Following another late day selloff, the S&P 500 closed within one point of its 2008 low at 850. This is the third time the index has visited this support level in just over a month. We have been writing that a bottoming process has been underway, and that S&P 840 had strong potential as a short term low for the market (for the Dow Jones Industrial Average, the support level is 7,882).
Many of the classic signs of market bottoms are present today. For example, fewer and fewer stocks have reached new lows during the recent retests of the low. On October 10th, the first time the S&P traded down to 840, over 90% of stocks traded that day made new yearly lows (2,900 stocks), and downside volume exceeded upside volume by a 16 to 1 margin. Then on the November 13th retest, only 776 stocks made new yearly lows. Today’s retest? Only 82 stocks made a new yearly low. This positive divergence suggests the selling pressure is being exhausted.
Much of the breathtaking decline we have seen since August has been attributed to massive forced liquidation of mutual funds and hedge funds. Data released over the weekend shed more light on just how substantial the flight from equities has been in the hedge fund world. According to Bloomberg, 38 hedge fund managers with over $1 billion in assets under management reported that selling and market declines cut the value of their equity holdings by 30% in the third quarter to $273 billion. Several large managers cut their equity exposure by nearly 90% to raise cash for anticipated redemptions.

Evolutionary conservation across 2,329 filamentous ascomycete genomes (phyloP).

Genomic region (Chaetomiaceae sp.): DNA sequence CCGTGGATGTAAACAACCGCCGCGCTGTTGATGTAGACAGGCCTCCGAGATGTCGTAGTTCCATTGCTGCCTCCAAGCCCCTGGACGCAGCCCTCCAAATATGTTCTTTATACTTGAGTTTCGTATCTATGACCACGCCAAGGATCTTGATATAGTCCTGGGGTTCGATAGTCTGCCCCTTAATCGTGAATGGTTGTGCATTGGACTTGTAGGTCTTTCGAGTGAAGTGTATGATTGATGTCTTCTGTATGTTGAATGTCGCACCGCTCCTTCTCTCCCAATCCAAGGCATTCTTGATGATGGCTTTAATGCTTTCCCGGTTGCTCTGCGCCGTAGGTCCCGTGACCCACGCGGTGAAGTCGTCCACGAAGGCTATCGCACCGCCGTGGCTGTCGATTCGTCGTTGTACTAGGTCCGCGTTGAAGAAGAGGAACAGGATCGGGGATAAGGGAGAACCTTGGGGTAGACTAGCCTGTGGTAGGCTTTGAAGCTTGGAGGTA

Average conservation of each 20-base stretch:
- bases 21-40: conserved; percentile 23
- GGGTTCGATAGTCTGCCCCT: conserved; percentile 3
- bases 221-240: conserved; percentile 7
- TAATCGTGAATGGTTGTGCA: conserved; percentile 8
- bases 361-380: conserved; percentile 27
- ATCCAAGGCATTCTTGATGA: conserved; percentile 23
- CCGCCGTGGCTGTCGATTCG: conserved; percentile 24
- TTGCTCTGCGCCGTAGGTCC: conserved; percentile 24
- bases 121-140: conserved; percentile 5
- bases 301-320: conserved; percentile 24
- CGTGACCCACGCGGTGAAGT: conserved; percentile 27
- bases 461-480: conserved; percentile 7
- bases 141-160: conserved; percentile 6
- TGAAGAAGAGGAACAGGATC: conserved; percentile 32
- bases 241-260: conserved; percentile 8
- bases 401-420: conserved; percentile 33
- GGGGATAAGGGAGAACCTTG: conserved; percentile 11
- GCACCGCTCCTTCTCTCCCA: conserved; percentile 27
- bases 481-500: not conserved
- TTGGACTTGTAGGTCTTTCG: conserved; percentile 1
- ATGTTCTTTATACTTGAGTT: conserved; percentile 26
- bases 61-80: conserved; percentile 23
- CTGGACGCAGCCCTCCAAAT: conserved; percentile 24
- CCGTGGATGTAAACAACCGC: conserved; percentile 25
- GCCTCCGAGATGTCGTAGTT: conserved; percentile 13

All of this cash will eventually find its way back into the market, fueling a strong rally. With stocks off 45% from the high just 13 months ago, and nothing but awful economic news all around us, the market needs a catalyst to break the downtrend and entice some of that cash to come off the sidelines. If the market is able to hold today’s low, equities will be set for a relief rally that could take the S&P 500 to near 1,000.
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